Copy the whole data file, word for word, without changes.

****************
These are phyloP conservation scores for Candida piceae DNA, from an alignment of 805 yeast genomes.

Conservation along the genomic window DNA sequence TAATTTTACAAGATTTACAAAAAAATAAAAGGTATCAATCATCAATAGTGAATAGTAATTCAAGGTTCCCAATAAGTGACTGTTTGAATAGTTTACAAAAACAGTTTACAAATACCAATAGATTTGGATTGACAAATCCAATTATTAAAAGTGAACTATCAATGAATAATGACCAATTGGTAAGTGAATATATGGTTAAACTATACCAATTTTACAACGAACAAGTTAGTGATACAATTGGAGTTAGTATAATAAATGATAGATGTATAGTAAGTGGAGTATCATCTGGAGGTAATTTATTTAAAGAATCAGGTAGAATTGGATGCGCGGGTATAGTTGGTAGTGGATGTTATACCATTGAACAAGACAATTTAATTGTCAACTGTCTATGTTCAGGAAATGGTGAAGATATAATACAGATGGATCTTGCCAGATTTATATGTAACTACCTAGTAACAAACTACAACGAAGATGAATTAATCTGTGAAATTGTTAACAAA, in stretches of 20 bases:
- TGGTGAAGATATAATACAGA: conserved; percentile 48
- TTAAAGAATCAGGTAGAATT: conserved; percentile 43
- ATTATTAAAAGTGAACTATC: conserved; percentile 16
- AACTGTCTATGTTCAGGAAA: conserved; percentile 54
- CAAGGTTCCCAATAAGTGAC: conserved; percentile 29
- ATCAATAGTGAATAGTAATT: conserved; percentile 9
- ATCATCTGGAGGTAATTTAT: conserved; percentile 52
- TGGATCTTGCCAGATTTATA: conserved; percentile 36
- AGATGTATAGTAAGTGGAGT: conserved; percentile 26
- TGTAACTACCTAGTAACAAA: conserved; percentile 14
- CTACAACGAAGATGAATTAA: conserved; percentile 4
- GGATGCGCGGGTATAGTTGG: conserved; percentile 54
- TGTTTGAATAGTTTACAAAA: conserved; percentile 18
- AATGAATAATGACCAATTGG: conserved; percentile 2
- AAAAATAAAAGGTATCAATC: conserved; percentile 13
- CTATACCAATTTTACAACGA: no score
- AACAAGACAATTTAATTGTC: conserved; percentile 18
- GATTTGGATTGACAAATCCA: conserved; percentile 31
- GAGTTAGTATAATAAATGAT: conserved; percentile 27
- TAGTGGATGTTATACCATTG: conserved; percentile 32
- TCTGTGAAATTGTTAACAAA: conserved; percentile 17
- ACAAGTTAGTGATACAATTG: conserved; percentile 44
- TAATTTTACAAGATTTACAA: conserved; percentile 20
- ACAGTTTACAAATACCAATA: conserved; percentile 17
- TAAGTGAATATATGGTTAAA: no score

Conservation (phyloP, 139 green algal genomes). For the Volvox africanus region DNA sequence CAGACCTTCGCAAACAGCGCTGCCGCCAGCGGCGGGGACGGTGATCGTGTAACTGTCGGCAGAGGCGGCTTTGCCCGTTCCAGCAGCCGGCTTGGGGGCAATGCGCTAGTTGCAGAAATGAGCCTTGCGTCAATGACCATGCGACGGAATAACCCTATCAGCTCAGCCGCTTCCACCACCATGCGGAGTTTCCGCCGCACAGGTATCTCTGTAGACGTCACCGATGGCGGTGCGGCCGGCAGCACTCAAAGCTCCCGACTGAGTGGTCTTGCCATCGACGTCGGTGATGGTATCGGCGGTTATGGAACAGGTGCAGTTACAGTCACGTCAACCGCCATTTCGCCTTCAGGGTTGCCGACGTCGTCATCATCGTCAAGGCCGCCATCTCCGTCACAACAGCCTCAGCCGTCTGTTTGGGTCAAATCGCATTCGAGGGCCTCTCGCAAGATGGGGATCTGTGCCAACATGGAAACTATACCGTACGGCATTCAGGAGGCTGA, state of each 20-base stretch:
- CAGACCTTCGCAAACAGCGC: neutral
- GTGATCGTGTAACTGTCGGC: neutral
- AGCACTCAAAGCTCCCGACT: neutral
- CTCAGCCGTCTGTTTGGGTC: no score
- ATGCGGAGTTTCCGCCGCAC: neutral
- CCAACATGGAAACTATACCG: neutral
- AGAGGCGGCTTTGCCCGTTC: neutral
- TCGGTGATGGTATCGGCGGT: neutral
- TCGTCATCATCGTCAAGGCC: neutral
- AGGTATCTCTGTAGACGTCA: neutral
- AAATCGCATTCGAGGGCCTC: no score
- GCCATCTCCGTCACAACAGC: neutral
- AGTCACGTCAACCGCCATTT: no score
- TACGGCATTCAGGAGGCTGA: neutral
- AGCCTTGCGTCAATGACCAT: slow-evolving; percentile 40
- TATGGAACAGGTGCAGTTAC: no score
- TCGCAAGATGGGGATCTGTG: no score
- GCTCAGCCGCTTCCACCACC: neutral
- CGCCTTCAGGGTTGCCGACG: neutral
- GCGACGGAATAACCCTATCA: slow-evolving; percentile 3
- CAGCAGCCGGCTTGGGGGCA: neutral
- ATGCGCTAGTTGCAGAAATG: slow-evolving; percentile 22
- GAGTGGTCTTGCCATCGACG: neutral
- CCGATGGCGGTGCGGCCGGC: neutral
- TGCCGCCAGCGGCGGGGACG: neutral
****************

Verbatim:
These are phyloP conservation scores for Candida piceae DNA, from an alignment of 805 yeast genomes.

Conservation along the genomic window DNA sequence TAATTTTACAAGATTTACAAAAAAATAAAAGGTATCAATCATCAATAGTGAATAGTAATTCAAGGTTCCCAATAAGTGACTGTTTGAATAGTTTACAAAAACAGTTTACAAATACCAATAGATTTGGATTGACAAATCCAATTATTAAAAGTGAACTATCAATGAATAATGACCAATTGGTAAGTGAATATATGGTTAAACTATACCAATTTTACAACGAACAAGTTAGTGATACAATTGGAGTTAGTATAATAAATGATAGATGTATAGTAAGTGGAGTATCATCTGGAGGTAATTTATTTAAAGAATCAGGTAGAATTGGATGCGCGGGTATAGTTGGTAGTGGATGTTATACCATTGAACAAGACAATTTAATTGTCAACTGTCTATGTTCAGGAAATGGTGAAGATATAATACAGATGGATCTTGCCAGATTTATATGTAACTACCTAGTAACAAACTACAACGAAGATGAATTAATCTGTGAAATTGTTAACAAA, in stretches of 20 bases:
- TGGTGAAGATATAATACAGA: conserved; percentile 48
- TTAAAGAATCAGGTAGAATT: conserved; percentile 43
- ATTATTAAAAGTGAACTATC: conserved; percentile 16
- AACTGTCTATGTTCAGGAAA: conserved; percentile 54
- CAAGGTTCCCAATAAGTGAC: conserved; percentile 29
- ATCAATAGTGAATAGTAATT: conserved; percentile 9
- ATCATCTGGAGGTAATTTAT: conserved; percentile 52
- TGGATCTTGCCAGATTTATA: conserved; percentile 36
- AGATGTATAGTAAGTGGAGT: conserved; percentile 26
- TGTAACTACCTAGTAACAAA: conserved; percentile 14
- CTACAACGAAGATGAATTAA: conserved; percentile 4
- GGATGCGCGGGTATAGTTGG: conserved; percentile 54
- TGTTTGAATAGTTTACAAAA: conserved; percentile 18
- AATGAATAATGACCAATTGG: conserved; percentile 2
- AAAAATAAAAGGTATCAATC: conserved; percentile 13
- CTATACCAATTTTACAACGA: no score
- AACAAGACAATTTAATTGTC: conserved; percentile 18
- GATTTGGATTGACAAATCCA: conserved; percentile 31
- GAGTTAGTATAATAAATGAT: conserved; percentile 27
- TAGTGGATGTTATACCATTG: conserved; percentile 32
- TCTGTGAAATTGTTAACAAA: conserved; percentile 17
- ACAAGTTAGTGATACAATTG: conserved; percentile 44
- TAATTTTACAAGATTTACAA: conserved; percentile 20
- ACAGTTTACAAATACCAATA: conserved; percentile 17
- TAAGTGAATATATGGTTAAA: no score

Conservation (phyloP, 139 green algal genomes). For the Volvox africanus region DNA sequence CAGACCTTCGCAAACAGCGCTGCCGCCAGCGGCGGGGACGGTGATCGTGTAACTGTCGGCAGAGGCGGCTTTGCCCGTTCCAGCAGCCGGCTTGGGGGCAATGCGCTAGTTGCAGAAATGAGCCTTGCGTCAATGACCATGCGACGGAATAACCCTATCAGCTCAGCCGCTTCCACCACCATGCGGAGTTTCCGCCGCACAGGTATCTCTGTAGACGTCACCGATGGCGGTGCGGCCGGCAGCACTCAAAGCTCCCGACTGAGTGGTCTTGCCATCGACGTCGGTGATGGTATCGGCGGTTATGGAACAGGTGCAGTTACAGTCACGTCAACCGCCATTTCGCCTTCAGGGTTGCCGACGTCGTCATCATCGTCAAGGCCGCCATCTCCGTCACAACAGCCTCAGCCGTCTGTTTGGGTCAAATCGCATTCGAGGGCCTCTCGCAAGATGGGGATCTGTGCCAACATGGAAACTATACCGTACGGCATTCAGGAGGCTGA, state of each 20-base stretch:
- CAGACCTTCGCAAACAGCGC: neutral
- GTGATCGTGTAACTGTCGGC: neutral
- AGCACTCAAAGCTCCCGACT: neutral
- CTCAGCCGTCTGTTTGGGTC: no score
- ATGCGGAGTTTCCGCCGCAC: neutral
- CCAACATGGAAACTATACCG: neutral
- AGAGGCGGCTTTGCCCGTTC: neutral
- TCGGTGATGGTATCGGCGGT: neutral
- TCGTCATCATCGTCAAGGCC: neutral
- AGGTATCTCTGTAGACGTCA: neutral
- AAATCGCATTCGAGGGCCTC: no score
- GCCATCTCCGTCACAACAGC: neutral
- AGTCACGTCAACCGCCATTT: no score
- TACGGCATTCAGGAGGCTGA: neutral
- AGCCTTGCGTCAATGACCAT: slow-evolving; percentile 40
- TATGGAACAGGTGCAGTTAC: no score
- TCGCAAGATGGGGATCTGTG: no score
- GCTCAGCCGCTTCCACCACC: neutral
- CGCCTTCAGGGTTGCCGACG: neutral
- GCGACGGAATAACCCTATCA: slow-evolving; percentile 3
- CAGCAGCCGGCTTGGGGGCA: neutral
- ATGCGCTAGTTGCAGAAATG: slow-evolving; percentile 22
- GAGTGGTCTTGCCATCGACG: neutral
- CCGATGGCGGTGCGGCCGGC: neutral
- TGCCGCCAGCGGCGGGGACG: neutral